Embracing Coworking Spaces: A Covid-19 Survival Strategy

In times of war, staying alive is the ultimate goal and just as Covid19 has brought so many uncertainties, companies all over the world are now more focused on survival strategies as the pandemic rages on. The uniqueness of this new era is that it leaves no option but to align and adapt, therefore prompting businesses to properly analyze their decisions. Questions around employee productivity and resource allocation have dominated the global business landscape, leading to budget cuts and job losses. At the last count, Airbnb and Uber have laid-off about 5,000 of their employees.

The alarming fact that 90% of the startups launched across the world fail within five years creates the need to mitigate this failure rate by creating an environment conditioned enough for success. Coworking is one of the segments within the domains of the entrepreneurship ecosystem, which provides much-needed support for entrepreneurs. While coworking as a term was coined by Brad Neuberg a Silicon Valley Programmer in 2005, the concept of communal and collaborative work environment has been around for ages.

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In Nigeria, a noticeable trend is the average business owner rushing to rent a big workspace, and hiring staff long before validating their business model, and when the cookie crumbles, the “Nigerian system” takes all the blame – lack of electricity, little access to credit, high bureaucracies in government, poor business environment and so on. While these are valid factors that contribute to business failure, operating a business anywhere in the world is a tough job and not for the faint-hearted.  However, by looking inwards, there are various ways to weather the storm.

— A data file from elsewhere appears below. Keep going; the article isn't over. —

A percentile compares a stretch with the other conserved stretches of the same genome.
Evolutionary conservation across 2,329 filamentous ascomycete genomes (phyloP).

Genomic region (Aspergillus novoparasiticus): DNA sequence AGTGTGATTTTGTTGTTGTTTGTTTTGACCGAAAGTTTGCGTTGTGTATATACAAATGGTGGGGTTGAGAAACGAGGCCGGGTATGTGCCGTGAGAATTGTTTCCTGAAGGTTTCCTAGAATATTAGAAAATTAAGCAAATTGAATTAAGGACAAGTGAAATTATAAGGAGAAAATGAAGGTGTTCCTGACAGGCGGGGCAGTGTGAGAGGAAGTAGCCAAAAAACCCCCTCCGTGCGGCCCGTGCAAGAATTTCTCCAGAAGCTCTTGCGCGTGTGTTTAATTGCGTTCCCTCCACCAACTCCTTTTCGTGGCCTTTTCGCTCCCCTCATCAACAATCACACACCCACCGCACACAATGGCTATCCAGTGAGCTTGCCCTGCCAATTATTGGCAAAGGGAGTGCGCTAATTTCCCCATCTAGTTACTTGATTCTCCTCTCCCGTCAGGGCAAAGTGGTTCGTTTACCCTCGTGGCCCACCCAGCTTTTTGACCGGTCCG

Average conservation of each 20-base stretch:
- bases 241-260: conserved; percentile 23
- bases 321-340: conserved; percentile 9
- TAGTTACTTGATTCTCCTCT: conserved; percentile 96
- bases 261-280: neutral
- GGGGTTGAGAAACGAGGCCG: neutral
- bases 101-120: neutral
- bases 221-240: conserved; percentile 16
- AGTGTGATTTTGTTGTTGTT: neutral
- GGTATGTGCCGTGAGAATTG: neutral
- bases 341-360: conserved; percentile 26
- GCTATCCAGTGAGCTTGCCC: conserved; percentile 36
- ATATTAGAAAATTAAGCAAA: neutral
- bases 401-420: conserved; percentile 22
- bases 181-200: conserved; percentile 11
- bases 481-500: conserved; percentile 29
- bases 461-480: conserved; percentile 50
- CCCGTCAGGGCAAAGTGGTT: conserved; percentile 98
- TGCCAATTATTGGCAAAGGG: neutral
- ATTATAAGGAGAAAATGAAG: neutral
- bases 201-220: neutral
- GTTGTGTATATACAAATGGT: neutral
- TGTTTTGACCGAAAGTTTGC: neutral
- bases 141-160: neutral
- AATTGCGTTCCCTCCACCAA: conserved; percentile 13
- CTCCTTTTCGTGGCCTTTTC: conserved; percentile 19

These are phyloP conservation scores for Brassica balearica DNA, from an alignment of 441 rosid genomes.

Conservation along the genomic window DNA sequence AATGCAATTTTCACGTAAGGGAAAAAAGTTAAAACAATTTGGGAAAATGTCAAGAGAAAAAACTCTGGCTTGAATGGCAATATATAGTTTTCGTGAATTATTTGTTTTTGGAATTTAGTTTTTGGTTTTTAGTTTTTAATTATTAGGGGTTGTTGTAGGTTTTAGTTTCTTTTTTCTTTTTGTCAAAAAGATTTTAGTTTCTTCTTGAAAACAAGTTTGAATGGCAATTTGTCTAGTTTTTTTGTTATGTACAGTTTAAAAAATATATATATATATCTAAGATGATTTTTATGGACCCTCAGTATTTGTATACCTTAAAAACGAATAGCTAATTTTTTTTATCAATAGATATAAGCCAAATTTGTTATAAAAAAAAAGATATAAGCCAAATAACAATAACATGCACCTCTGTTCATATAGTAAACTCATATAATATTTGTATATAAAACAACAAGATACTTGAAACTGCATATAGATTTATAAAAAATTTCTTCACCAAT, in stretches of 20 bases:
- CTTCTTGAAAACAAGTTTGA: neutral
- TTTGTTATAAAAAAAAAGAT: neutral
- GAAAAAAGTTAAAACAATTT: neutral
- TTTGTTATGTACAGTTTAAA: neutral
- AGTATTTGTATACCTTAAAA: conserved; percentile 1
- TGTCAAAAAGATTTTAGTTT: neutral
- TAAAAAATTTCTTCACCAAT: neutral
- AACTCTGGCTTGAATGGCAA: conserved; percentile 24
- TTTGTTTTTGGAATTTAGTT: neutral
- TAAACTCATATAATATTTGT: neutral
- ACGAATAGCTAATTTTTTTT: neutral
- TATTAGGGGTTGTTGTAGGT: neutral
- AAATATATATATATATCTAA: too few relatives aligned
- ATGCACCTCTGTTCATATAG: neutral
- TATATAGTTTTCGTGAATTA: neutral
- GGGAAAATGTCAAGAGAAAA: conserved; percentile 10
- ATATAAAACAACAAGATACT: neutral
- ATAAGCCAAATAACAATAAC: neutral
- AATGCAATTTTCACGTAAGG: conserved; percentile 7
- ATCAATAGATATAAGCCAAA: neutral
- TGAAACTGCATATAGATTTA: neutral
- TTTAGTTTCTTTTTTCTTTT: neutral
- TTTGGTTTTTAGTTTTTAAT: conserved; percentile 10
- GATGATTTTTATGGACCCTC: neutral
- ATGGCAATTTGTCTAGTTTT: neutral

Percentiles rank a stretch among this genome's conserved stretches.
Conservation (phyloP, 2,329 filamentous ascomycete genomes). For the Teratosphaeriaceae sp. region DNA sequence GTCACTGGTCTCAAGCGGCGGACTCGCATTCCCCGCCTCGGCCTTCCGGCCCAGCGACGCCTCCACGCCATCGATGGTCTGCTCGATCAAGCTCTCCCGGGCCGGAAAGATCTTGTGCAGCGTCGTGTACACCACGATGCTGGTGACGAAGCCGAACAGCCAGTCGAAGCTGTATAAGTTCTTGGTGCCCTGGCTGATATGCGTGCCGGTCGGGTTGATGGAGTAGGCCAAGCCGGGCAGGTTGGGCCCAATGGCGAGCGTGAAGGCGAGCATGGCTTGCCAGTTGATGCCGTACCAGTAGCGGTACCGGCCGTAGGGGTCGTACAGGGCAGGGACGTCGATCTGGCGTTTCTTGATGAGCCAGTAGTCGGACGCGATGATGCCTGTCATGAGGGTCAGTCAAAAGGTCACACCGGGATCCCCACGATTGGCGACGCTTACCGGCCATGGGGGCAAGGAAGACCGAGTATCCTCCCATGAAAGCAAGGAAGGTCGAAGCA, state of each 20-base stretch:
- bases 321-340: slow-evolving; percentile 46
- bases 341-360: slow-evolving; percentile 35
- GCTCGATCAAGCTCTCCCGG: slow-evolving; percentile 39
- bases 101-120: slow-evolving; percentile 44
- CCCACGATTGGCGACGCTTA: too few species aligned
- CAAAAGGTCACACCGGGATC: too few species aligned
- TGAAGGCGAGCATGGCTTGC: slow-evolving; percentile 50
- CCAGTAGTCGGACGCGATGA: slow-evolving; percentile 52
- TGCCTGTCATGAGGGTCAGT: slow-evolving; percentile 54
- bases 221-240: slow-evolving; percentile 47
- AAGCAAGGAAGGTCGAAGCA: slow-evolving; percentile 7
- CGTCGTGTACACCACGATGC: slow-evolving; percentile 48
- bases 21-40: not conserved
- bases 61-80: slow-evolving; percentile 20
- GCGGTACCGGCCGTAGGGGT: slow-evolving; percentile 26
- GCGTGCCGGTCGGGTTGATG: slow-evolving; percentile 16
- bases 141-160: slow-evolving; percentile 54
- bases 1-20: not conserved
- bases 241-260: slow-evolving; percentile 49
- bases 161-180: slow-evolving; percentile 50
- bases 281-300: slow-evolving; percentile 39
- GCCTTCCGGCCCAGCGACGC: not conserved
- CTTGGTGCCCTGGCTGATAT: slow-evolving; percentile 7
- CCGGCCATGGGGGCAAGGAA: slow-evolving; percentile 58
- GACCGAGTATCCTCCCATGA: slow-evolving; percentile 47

The coworking space business model is hinged on allowing entrepreneurs to study, test, and master their market in a conducive environment, cost-effective, and professional way. Long-term office rent is absorbed and evenly distributed across various startups and SMEs. Common facilities like business support, front desk, office assistants, internet connectivity, security, furniture and fixtures, air conditioning system, and power supply are all shared by all businesses co-located in a centre. Payments range from daily to annually. Most importantly, the fact that the rental laws in Nigeria do not support flexible payment plans makes coworking spaces a viable alternative to business sustainability. Beyond the assurance of infrastructure, coworking spaces also create platforms where knowledge, information, and valuable resources can be shared openly amongst members of its community.

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While not all types of companies can easily embrace alternative work styles, most tech companies, freelancers, and professional service providers have a huge advantage. These include the ability to decentralize their team to drastically reduce commute time, working more as a projectized team for efficiency, saving on utilities, reducing office space rent, avoiding long-term contracts, and eliminating redundant human resources.

Notable is the fact that access to core infrastructure (electricity and internet) has made it easier for workers in developed countries to switch to remote work independent of organized coworking spaces. However, In Nigeria where basic amenities are still a luxury, coworking spaces serve as a sustainable model to support our new normal.

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